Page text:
A world-first star-rating system developed by Deakin University researchers is set to improve motorcyclist safety and comfort across Australia and New Zealand.
The Motorcycle Clothing Assessment Program (MotoCAP) will provide reliable, scientifically-based information to motorcylists about the safety and comfort of specific items and brands of clothing. The launch of the program was announced on 17 September by the NSW Minister for Roads, Maritime and Freight, the Hon Melinda Pavey MP.
“The Motorcycle Clothing Assessment Program aims to give the motorcycle community more information when making choices about the clothing they wear while riding,” Mrs Pavey said.
Road safety organisations around Australia and New Zealand joined forces to establish the rating program and improve safety for motorcyclists. Clothing is a key factor in accident outcomes for motorcyclists, with the transport mode having a much poorer safety record than motor vehicles. In Victoria alone, in the past 10 years, more than 10,000 riders and pillions have been seriously injured on Victorian roads. This represents 17 per cent of hospitalised vehicle accident claims, yet motorcycles represent only four per cent of registered vehicles. In some states of Australia the hospitalisation rate is as high as 25 per cent.
“Motorcycle and scooter riders are susceptible to significant injury when involved in a crash and we know that wearing the right gear when riding, including jackets, trousers, gloves and footwear, can reduce the risk and severity of crash-related injuries,” said Mr Matt Hanton, Road Safety Communications Manager at the Motor Accident Commission in South Australia.
MotoCAP will give clothing two separate star ratings – one for protection and one for comfort.
The program is the culmination of over a decade of effort from a number of collaborators, including researchers at Deakin’s Institute for Frontier Materials (IFM), led by Senior Research Fellows Dr Liz de Rome (Motorcycle Safety) and Dr Christopher Hurren (Fibre Science and Technology).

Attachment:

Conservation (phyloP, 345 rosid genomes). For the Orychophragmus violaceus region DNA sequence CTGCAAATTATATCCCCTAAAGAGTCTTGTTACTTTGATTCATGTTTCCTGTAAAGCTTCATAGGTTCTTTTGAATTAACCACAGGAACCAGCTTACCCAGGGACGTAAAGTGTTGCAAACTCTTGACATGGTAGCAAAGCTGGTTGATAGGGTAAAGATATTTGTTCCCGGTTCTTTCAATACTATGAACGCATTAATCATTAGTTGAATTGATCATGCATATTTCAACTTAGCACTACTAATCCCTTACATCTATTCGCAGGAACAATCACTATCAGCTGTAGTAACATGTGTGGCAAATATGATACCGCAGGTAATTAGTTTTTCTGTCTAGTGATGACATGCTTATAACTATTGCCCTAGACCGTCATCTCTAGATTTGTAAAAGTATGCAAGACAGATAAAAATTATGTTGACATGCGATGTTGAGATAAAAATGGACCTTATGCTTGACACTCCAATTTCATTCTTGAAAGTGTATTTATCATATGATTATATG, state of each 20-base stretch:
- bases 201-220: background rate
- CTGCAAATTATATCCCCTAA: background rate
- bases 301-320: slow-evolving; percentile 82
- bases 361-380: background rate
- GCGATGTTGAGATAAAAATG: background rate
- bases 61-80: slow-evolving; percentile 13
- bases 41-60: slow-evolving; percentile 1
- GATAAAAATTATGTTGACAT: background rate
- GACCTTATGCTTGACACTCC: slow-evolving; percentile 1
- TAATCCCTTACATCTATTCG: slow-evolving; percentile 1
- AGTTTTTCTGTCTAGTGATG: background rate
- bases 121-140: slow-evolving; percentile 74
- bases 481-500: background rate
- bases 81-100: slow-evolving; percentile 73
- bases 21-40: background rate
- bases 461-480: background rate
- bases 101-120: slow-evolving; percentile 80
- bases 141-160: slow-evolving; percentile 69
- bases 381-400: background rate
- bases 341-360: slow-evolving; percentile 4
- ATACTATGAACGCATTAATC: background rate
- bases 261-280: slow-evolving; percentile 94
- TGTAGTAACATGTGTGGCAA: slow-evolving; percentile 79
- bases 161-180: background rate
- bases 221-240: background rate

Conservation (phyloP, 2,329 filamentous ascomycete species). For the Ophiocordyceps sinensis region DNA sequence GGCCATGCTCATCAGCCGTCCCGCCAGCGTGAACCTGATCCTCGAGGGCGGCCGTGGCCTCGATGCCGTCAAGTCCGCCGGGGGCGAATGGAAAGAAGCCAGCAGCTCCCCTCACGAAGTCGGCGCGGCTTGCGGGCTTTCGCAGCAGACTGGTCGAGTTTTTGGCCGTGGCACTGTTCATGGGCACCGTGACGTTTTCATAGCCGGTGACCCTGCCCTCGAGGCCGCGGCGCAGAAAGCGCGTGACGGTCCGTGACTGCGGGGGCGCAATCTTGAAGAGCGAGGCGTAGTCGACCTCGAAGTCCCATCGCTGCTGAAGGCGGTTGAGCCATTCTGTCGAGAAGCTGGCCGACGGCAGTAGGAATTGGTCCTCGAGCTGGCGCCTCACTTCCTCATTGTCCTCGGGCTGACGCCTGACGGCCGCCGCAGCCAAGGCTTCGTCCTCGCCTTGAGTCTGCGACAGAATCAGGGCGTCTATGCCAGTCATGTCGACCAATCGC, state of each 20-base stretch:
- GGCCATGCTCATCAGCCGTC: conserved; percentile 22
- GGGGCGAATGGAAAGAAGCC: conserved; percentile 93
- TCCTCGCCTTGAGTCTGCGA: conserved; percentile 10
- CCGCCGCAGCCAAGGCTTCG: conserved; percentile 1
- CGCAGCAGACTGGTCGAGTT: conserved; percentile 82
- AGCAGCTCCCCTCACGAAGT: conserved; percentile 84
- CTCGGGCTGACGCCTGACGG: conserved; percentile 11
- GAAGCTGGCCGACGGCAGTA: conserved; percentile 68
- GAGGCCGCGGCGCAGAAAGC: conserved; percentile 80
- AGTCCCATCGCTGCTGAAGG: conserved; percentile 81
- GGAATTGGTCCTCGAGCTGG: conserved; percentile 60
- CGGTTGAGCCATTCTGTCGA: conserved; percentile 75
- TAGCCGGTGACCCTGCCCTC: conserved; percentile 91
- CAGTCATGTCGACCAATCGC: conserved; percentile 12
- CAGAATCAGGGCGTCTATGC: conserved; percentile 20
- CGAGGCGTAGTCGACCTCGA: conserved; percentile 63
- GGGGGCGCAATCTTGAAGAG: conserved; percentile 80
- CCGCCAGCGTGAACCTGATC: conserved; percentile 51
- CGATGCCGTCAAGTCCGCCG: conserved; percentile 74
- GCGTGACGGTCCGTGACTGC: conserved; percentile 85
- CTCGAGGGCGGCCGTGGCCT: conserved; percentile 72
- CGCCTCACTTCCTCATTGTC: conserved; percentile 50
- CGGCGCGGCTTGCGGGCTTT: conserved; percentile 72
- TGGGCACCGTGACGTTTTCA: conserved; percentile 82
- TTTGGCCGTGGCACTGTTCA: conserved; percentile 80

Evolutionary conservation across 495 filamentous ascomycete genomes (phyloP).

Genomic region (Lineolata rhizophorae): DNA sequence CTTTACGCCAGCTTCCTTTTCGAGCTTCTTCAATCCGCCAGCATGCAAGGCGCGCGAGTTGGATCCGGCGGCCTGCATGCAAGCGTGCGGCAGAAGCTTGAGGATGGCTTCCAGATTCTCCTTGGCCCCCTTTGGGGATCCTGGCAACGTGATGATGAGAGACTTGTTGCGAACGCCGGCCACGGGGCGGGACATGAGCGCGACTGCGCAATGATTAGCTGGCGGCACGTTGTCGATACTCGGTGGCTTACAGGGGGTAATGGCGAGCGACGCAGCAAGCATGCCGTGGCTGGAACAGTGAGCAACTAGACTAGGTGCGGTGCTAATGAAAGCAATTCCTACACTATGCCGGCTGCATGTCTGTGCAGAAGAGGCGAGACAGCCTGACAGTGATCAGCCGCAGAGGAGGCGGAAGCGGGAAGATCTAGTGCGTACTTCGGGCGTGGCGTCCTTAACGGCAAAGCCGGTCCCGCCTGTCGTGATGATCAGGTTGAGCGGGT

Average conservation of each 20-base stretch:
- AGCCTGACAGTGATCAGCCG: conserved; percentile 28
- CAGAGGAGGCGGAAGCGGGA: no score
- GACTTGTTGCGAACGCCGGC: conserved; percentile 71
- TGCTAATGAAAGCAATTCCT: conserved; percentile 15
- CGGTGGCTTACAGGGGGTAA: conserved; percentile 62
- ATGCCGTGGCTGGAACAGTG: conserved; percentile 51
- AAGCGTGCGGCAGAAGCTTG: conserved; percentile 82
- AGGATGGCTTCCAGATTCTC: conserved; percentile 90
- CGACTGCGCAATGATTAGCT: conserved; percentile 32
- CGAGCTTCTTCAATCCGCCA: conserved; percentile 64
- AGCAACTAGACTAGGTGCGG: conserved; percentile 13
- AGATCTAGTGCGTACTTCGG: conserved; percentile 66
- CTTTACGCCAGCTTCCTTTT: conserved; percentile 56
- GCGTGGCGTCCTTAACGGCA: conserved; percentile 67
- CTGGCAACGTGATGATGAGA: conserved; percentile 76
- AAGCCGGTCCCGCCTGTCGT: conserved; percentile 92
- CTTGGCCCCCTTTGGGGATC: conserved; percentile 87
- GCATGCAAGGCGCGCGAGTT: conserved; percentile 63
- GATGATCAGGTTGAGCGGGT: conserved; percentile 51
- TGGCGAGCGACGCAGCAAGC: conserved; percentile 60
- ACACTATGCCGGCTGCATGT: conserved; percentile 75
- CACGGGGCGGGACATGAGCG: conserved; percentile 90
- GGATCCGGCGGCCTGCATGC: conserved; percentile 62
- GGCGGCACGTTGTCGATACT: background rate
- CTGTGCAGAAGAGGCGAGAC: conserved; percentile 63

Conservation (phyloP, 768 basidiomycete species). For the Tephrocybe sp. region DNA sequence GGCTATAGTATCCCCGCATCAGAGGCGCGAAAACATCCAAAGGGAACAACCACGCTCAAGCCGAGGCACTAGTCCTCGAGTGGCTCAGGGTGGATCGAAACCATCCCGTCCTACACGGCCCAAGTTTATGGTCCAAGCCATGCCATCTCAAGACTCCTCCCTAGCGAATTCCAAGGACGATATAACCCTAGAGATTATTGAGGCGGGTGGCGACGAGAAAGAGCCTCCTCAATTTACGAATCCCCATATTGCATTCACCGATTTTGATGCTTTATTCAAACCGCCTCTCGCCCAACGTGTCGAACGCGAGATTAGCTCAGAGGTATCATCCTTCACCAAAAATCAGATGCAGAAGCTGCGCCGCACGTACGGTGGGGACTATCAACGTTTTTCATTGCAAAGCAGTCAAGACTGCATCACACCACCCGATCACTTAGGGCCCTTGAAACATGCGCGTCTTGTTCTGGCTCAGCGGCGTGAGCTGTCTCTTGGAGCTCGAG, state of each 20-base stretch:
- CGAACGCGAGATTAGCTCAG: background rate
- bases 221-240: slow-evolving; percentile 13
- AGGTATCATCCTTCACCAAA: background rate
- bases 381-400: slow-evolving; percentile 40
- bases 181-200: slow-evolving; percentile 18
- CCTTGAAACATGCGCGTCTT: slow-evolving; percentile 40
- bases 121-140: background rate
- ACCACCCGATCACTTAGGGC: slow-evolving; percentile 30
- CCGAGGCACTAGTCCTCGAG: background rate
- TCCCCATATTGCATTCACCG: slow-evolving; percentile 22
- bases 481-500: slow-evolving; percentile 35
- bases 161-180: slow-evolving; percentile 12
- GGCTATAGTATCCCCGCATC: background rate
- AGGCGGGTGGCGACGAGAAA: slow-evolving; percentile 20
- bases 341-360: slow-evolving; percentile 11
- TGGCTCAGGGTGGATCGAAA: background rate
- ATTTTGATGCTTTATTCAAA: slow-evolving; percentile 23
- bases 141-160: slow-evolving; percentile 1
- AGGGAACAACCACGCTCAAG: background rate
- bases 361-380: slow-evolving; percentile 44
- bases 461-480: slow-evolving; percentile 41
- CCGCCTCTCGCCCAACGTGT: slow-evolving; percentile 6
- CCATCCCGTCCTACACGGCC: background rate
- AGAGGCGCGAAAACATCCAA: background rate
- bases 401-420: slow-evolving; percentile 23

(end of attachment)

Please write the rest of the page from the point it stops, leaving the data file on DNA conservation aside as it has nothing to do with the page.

The Deakin team has developed a rigorous protocol for random selection and testing of clothing from the market to measure motorcyclist safety and comfort.
“We’re hoping that MotoCAP will not only benefit Australians, but that it will be taken up internationally within three to five years,” said Dr Hurren.
“Many of the clothing brands used in Australia are also used by motorcyclists around the world. Like the improvements brought about by the Australasian New Car Assessment Program (ANCAP) star ratings introduced 25 years ago, we expect to see long-term improvements in motorcycle clothing safety and comfort.”
Deakin will initially oversee the project for three years, conducting clothing testing on equipment purchased and purpose-built by the IFM for textiles research.
The protection star rating considers performance in abrasion resistance, seam strength and impact protection, while the comfort rating is based on how comfortable the clothing is when it is worn in the Australian climate. Ten leather jackets and ten pairs of denim pants have been tested in the initial stages, with more clothing to follow as the year progresses. In the early stages of the program there will not be many five-star garments. However, wearing a one or two-star garment is better than riding unprotected.
MotoCAP is run by a consortium of government agencies, private organisations and motorcycle stakeholders. Current members are:
For more information on MotoCAP ratings visit: www.motocap.com.au
Published by Deakin Research on 18 September 2018
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